The western African nation’s penal code already punishes private consensual adult same-gender sex with up to three years in prison. The new proposal adds at least two years to that sentence, and punishes anyone who even advocates for LGBTQ rights with up to 10 years in prison. The Bishops’ statement suggests “a transformational agenda” instead of those harsher penalties – that could mean support for the torturous and medically debunked practice of “conversion therapy.”


The author and primary promoter of Uganda’s infamous “Kill The Gays Bill” is dead. Former Ethics Minister Simon Lokodo passed away suddenly at a Geneva hospital on January 28th. Ironically he was in the Swiss city for a U.N. meeting as a member of Uganda’s Human Rights Commission.

Same-gender sex has been outlawed in the East African nation since colonial days. Lokodo’s mean-spirited measure punished “repeat offenders” of consensual adult same-gender sex with the death penalty. A watered-down version eventually passed in Parliament, but was overturned in court.

Sexual Minorities Uganda Executive Director Frank Mugisha told the Washington Blade via email, “I do not have any ill words for Lokodo.” The veteran activist added, “However, I can say that it’s unfortunate that he spent his time as a government official persecuting and promoting hate against marginalized communities.”

Lokodo was an ordained Catholic priest, under suspension during his time in political office. That did not keep him from preaching plenty of hell and damnation mixed with his policies. Out British actor, broadcaster and Renaissance man Stephen Fry revealed in a 2013 documentary that interviewing Lokodo prompted him to attempt suicide.


Two gay men have been executed in Iran for the crime of “forced sexual intercourse between two men” – this according to the non-governmental Human Rights Activists News Agency. Mehrdad Karimpour and Farid Mohammadi spent six years on death row before they were hanged on January 27th in a prison in the northwestern city of Maragheh. The rights group said that two other men were executed there for the same “offense” last July.

Under strict Islamic law in Iran, consensual adult gay male sex is punishable with the death penalty, like murder, armed robbery, rape, and adultery. Women convicted of same gender sex are whipped.

When Iranian gay Ali Fazeli Monfared was reportedly kidnapped and beheaded by family members in an “honor killing” last May, the U.S. State Department condemned his murder. Twitter activists are asking where the outrage is for the state executions of Karimpour and Mohammadi.

Equating your lesbian organization with pedophiles does not hurt your group’s reputation, does it? That’s how a Hungarian court saw it in a February 1st decision supporting an article in a pro-government daily newspaper.

The Budapest Metropolitan Court of Appeals overruled the November decision by a lower court that called the article about the decades-old publisher Labrisz Lesbian Association “unjustifiably offensive, devastating, unfounded opinion,” according to EuroObserver.

The appeals court decided that the article in question merely provided “scientific evidence” to back up Prime Minister Viktor Orbán‘s previous comments connecting homosexuality and pedophilia.

The ruling comes right on time for Orbán, as he escalates efforts to stoke homophobia ahead of Hungary’s national elections on April 3rd. It’s his most serious re-election challenge since winning office in 2010. He’s even scheduled a referendum on queer rights that same day. Voters will be asked five highly inflammatory questions -- questions like whether they support “sexual orientation workshops” in schools, and if they favor gender reassignment surgery for children.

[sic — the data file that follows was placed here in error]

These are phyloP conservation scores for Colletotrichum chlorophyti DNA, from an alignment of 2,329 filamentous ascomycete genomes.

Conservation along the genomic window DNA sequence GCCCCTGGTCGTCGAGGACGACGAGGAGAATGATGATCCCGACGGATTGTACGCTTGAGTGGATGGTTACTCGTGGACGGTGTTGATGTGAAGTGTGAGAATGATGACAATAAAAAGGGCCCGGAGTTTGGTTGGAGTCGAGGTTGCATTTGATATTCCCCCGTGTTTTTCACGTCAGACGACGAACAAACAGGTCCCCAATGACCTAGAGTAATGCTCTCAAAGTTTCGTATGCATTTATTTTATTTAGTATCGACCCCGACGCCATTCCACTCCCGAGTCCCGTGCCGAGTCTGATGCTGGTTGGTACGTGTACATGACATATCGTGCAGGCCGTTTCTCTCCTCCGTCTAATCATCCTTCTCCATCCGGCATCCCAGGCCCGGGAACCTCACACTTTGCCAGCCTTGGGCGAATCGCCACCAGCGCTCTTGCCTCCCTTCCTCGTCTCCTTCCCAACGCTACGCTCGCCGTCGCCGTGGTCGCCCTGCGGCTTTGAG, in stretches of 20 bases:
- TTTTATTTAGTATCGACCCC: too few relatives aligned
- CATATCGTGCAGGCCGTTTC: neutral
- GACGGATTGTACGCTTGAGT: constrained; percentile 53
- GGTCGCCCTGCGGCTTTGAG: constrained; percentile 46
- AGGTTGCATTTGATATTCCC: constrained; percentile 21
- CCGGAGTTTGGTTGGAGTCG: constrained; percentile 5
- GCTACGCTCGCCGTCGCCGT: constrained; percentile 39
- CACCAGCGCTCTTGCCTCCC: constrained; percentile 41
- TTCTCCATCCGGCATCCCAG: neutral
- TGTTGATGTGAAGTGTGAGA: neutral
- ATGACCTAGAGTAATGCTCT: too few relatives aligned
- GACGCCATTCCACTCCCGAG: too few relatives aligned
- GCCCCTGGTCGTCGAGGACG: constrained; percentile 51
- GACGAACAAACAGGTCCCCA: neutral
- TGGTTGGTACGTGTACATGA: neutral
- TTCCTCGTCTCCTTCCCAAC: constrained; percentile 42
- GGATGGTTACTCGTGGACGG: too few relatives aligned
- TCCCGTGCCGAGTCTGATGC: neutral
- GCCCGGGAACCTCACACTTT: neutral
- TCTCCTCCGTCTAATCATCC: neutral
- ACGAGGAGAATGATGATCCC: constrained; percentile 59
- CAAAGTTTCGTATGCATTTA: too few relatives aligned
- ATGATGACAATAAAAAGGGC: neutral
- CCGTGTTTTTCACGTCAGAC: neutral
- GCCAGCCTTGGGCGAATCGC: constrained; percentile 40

South Dakota is Number 1 -- the first Republican-led U.S. state to pass a trans sports ban in 2022. Governor Kristi Noem signed a bill this week that says, “only female athletes, based on their biological sex, may participate in any team, sport, or athletic event designated as being for females, women, or girls.”

Noem’s Chief of Staff Mark Miller made headlines across the country when he spoke to a House committee about the bill with a way over-the-top comparison:

[sound:] “We are seeing cases, and I think the … the proponents have given many examples, where this is happening all over the country, including our surrounding states. And by putting it in law, we are ensuring that what we're seeing all over the country does not happen in South Dakota. It's sort of like terrorism: you want to keep it over there, not let it get to here.”

South Dakota joins almost a dozen other U.S. states that already have similar laws. A second anti-trans youth bill was approved in the South Dakota House this week and is headed to the state Senate. It would force trans students to use campus restrooms and locker rooms based on their gender assigned at birth, rather than their gender identity.

The Republican attacks on transgender young people continue unabated. This week, Arizona’s Senate passed and sent to the state House a bill that also bans trans youth from competing on sports teams that match their gender identity.

Finally, when is a rainbow like a swastika? When a child’s drawing of an umbrella with the words “Gay Is OK” and vertical rainbow Pride flag colors becomes part of a student art exhibit. School officials at Athens, Georgia’s Oglethorpe Avenue Elementary School forced the removal of the drawing this week.

An administrator claimed that a parent’s complaint forced the decision to take the picture down. When local reporters asked for specifics, the official said that exhibiting the drawing was comparable to hanging a Nazi flag – that’s what other parents whose children attend Oglethorpe Avenue Elementary told local TV station WXIA.

Parents like Jemelleh Coes say this is but the latest example in a pattern of bias at the school. Coes is also a professor at the University of Georgia. She told WXIA:

[sound:] “There [are] ongoing complaints about this current administration having … being discriminatory against women, being discriminatory against LGBTQ people, being discriminatory against English language learners or emerging bilinguals, emerging multi-linguals and Spanish speakers. So, we have seen a pattern of inequity at our school and we have been asking for support for, at this point, years.”